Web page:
This report reflects many of the lessons and best practices that KPMG and Clayton Ute have gained from their combined experience in the field. They hope that, by compiling these insights and experiences into a single document, they can provide a comprehensive guide to urban renewal for city and state leaders while also adding to the body of knowledge on urban renewal.
However, as a ‘guidebook’, KPMG and Clayton Utz also recognise the limitations of this report and, as such, strongly recommend that readers solicit expert advice and counsel as early as possible in the urban renewal process
The Business Of Cities
Emily Moir And Greg Clark
This essay has been commissioned as part of the UK Government’s Foresight Future of Cities Project. As globalisation and urbanisation intensify the relationship between businesses and cities, it has become increasingly common to draw parallels between them. The language of business has influenced and infiltrated city policy making and urban studies: concepts such as city branding, city marketing, the ‘CEO mayor’, the investment rate, and the city balance sheet have fallen into common use. The purpose of this paper is to review and explain the important new agenda arising from the changing relationships between cities and businesses.
Infrastructure Agenda For Australian Cities
Marcus Spiller – SGS
Marcus Spiller, Principal and Partner at SGS, outlined an ‘infrastructure agenda for Australian cities’ in his keynote address to the 7th International Urban Design Conference held in Adelaide in early September. His presentation unpacked the idea of ‘city shaping transport infrastructure’. He offered an explanation as to why Australian jurisdictions had generally failed to harness the power of these projects to drive more sustainable metropolitan structures. Marcus’s reform agenda includes; developing a new national urban policy based on the subsidiarity principle and greater use of untied, but performance based, transfers from the Commonwealth to the States and Territories; reinstatement of a metropolitan sphere of governance; creation of better infrastructure markets and funding mechanisms such as road pricing and value capture; and developing new methods for measuring the city shaping effects of major transport projects.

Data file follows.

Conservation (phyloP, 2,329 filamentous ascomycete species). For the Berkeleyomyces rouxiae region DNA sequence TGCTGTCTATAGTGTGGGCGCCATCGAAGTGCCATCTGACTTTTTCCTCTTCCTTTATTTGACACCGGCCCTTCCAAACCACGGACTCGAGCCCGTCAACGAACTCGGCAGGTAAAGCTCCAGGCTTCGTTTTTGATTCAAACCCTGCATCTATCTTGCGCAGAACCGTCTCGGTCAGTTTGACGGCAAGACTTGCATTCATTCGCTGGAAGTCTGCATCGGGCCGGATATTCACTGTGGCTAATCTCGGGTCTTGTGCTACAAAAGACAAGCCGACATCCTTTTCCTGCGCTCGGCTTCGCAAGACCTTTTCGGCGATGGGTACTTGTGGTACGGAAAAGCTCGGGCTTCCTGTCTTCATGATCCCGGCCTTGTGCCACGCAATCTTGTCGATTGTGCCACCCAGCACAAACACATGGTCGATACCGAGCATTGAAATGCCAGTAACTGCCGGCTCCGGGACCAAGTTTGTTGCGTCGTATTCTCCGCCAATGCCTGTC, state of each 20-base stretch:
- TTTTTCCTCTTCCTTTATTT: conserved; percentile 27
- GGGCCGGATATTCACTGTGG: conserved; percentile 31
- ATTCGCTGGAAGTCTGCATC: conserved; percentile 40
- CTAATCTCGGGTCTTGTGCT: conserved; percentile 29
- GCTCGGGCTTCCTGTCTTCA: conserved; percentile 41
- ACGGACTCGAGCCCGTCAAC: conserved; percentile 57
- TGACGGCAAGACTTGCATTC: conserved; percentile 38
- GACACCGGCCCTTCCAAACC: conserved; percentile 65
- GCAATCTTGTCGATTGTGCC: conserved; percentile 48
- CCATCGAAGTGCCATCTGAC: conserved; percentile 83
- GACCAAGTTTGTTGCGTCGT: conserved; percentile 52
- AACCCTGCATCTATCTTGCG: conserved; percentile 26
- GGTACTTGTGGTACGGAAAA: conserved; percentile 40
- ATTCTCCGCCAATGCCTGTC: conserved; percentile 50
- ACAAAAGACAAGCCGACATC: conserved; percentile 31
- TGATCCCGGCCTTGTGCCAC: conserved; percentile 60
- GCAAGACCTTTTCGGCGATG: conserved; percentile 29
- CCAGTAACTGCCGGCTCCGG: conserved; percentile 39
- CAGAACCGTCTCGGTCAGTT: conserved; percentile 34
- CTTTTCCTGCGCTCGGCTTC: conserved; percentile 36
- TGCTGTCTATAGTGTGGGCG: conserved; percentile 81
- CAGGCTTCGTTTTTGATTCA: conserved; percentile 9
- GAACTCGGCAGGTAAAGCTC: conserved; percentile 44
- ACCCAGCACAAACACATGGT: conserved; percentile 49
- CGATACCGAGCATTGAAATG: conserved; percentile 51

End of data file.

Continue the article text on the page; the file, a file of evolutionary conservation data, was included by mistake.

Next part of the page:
Infrastructure Investment And Housing Supply
SGS Economics And Planning
Recent Australian research suggests that improving the connectivity of housing developable land, whether this be situated in the established urban footprint or on the urban fringe, may improve the housing yield from these areas. This is premised on the hypothesis that households will be prepared to give up some space in return for better access to employment and service opportunities.
The research method focussed on two metropolitan case examples –Sydney and Melbourne.
Productive Cities: Opportunity In A Changing Economy
Cities are shaped by where people live, where they work and how they get around. When these three things are in tune with the economy, cities operate efficiently and productively, and drive growth and innovation. Currently, Australian cities leave too many residents living too far from jobs. If we build housing where it is most needed, and improve transport systems to better link firms, jobs and people, this will be good for the economy and good for the fair go. This report examines housing, income and travel data in Australia’s four largest cities and reveals strains in the triangle of work, home and transport that could threaten national prosperity.
The Power of Zoom – Transforming Government Through Location Intelligence
Anesa “Nes” Diaz-Uda & Joe Leinbach – Deloitte
The Power of Zoom represents an evolution in the way government sees and interacts with the world. When location data is coupled with existing government data and expertise, every point on the map can provide historical and predictive perspective to inform complex policy decisions.
The map itself has been transformed from a static picture to a living platform for shared decision making and real-time collaboration, focusing the energy of the crowd and empowering government and citizens to work together to respond quickly to challenges at any scale.
Tomorrow’s Suburbs: Building Flexible Neighbourhoods
Jane-Frances Kelly – Grattan Institute
The fringes of Australian cities are growing at a remarkable rate. But these new neighbourhoods won’t stay new for long. Over time, the profile and needs of their residents will change, as people move in and out, age, or their life circumstances alter in other ways. Suburbs that cannot keep up with these changes by offering different kinds of housing and services will become less desirable places to live. This report recommends ways to make our new suburbs, shopping centres and homes more adaptable to change, without imposing undue costs on current residents. The report concludes that many things can be done now to ensure that our newest suburbs are flexible enough to thrive for decades to come.